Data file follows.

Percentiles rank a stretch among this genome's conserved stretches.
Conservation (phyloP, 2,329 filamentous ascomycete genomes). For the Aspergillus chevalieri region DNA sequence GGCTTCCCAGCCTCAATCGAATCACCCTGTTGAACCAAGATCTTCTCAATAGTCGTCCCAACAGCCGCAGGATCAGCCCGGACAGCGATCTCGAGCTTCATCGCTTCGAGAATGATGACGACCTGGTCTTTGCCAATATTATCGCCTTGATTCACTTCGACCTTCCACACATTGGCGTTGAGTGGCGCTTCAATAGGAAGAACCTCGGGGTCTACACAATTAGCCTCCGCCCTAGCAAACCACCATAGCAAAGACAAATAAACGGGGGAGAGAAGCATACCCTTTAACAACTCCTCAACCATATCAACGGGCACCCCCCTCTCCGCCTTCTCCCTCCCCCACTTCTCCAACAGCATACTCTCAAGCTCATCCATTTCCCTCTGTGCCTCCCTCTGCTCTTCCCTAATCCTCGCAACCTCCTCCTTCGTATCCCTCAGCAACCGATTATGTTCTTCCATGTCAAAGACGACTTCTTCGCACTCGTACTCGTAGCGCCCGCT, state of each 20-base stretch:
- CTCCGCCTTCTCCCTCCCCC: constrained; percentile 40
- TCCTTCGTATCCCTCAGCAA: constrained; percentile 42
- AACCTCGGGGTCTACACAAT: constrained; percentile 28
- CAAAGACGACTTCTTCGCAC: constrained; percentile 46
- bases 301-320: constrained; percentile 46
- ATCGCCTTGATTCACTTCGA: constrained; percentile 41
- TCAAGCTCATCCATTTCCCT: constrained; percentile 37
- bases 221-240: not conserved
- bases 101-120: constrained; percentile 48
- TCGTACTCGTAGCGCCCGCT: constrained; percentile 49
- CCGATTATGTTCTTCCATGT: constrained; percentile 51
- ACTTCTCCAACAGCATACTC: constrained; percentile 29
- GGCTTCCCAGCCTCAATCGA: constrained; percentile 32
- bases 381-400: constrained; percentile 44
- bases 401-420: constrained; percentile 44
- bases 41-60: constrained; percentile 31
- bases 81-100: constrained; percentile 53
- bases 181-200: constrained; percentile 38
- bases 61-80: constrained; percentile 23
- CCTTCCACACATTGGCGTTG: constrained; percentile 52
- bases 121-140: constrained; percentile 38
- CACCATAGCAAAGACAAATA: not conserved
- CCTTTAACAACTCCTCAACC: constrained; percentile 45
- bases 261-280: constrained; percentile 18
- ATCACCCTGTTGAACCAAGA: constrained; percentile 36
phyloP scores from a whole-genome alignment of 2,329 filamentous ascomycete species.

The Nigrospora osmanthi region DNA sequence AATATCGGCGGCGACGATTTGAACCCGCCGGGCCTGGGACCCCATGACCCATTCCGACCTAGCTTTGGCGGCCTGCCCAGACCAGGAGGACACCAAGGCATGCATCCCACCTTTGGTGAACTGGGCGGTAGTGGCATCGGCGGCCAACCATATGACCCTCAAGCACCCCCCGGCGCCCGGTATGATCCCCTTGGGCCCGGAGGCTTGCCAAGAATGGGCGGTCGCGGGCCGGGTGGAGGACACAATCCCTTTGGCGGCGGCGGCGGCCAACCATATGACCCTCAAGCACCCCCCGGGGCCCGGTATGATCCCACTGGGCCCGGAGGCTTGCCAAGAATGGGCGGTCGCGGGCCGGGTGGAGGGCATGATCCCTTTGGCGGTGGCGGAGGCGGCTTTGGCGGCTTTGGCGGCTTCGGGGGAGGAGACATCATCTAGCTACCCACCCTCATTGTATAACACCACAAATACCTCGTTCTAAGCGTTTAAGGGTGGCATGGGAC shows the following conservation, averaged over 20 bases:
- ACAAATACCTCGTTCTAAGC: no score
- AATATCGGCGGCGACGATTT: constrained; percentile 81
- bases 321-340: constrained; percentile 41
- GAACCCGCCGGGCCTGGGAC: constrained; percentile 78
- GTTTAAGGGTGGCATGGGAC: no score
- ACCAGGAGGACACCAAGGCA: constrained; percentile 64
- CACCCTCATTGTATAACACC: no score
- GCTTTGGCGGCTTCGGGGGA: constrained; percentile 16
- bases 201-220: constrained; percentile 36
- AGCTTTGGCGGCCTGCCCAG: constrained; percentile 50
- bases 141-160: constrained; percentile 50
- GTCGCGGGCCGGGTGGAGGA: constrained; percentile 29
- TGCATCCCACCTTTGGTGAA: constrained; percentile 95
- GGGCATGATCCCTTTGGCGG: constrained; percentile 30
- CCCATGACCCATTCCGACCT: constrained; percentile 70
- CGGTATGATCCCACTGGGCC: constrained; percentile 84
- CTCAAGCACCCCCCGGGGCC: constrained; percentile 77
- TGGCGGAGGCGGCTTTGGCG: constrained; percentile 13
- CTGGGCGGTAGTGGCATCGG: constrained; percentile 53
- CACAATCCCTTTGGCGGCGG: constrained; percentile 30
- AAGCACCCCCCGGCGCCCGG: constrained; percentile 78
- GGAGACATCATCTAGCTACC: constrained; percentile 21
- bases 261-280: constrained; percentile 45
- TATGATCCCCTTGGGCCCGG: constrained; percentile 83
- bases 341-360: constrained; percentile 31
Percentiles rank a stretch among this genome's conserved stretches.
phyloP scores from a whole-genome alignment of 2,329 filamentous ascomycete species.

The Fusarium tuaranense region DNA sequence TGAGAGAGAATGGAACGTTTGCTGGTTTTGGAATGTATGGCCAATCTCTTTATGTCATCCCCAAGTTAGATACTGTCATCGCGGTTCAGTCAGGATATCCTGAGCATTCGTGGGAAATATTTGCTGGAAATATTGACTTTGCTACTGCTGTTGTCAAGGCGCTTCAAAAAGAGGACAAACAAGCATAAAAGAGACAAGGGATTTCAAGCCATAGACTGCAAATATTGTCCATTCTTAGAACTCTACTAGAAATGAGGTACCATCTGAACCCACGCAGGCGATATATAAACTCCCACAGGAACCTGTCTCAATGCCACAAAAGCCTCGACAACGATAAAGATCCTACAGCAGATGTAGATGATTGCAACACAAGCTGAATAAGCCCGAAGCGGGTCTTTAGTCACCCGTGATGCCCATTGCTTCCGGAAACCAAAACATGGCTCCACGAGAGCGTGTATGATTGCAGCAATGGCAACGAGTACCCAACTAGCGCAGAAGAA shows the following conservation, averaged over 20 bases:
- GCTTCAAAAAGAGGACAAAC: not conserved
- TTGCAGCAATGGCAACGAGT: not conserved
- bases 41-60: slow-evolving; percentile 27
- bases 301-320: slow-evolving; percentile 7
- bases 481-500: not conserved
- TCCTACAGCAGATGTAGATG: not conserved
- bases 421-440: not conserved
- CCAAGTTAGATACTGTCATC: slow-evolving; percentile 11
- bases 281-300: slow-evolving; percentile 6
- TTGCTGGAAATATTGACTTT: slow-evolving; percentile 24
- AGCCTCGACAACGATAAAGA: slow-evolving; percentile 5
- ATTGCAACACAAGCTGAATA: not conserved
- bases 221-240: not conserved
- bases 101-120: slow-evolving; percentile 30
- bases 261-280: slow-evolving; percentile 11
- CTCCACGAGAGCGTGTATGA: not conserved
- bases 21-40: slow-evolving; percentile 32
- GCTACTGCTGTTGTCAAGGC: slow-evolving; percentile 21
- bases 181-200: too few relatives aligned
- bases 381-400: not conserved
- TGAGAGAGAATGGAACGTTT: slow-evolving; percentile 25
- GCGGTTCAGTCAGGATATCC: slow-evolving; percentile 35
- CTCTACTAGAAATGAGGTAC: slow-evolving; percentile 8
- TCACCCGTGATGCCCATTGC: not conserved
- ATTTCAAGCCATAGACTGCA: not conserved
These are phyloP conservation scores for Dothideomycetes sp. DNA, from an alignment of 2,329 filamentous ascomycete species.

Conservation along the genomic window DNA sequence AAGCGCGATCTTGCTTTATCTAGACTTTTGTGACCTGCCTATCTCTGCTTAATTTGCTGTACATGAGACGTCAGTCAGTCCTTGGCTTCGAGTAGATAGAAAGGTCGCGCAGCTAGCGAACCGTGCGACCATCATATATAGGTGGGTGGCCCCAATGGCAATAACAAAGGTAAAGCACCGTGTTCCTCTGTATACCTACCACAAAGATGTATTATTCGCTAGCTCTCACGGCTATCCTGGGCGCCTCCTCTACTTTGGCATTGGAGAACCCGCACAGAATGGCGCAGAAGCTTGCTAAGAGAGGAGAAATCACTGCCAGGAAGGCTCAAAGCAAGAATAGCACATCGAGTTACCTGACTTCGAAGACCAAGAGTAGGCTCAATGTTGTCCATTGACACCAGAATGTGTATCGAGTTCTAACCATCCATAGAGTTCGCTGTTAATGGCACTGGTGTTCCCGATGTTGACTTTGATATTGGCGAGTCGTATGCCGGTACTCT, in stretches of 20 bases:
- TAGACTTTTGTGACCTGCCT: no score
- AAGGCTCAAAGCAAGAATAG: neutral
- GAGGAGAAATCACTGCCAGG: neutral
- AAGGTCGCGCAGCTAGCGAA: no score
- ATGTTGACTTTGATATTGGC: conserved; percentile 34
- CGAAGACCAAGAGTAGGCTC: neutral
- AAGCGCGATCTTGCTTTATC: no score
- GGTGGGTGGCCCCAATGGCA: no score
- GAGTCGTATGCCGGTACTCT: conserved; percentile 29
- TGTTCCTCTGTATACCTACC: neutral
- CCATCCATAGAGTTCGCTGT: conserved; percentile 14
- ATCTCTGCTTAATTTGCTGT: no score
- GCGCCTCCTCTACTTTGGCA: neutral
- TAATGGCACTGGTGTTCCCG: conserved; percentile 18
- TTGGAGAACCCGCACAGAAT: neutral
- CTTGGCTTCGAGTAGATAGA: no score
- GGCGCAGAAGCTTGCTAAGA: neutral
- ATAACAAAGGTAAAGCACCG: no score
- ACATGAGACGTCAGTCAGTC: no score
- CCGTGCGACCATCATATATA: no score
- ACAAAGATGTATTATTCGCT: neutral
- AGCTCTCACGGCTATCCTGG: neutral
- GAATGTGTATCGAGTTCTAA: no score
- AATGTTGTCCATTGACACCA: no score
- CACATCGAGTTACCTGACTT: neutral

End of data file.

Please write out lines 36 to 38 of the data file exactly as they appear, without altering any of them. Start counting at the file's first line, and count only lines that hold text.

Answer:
- CACCCTCATTGTATAACACC: no score
- GCTTTGGCGGCTTCGGGGGA: constrained; percentile 16
- bases 201-220: constrained; percentile 36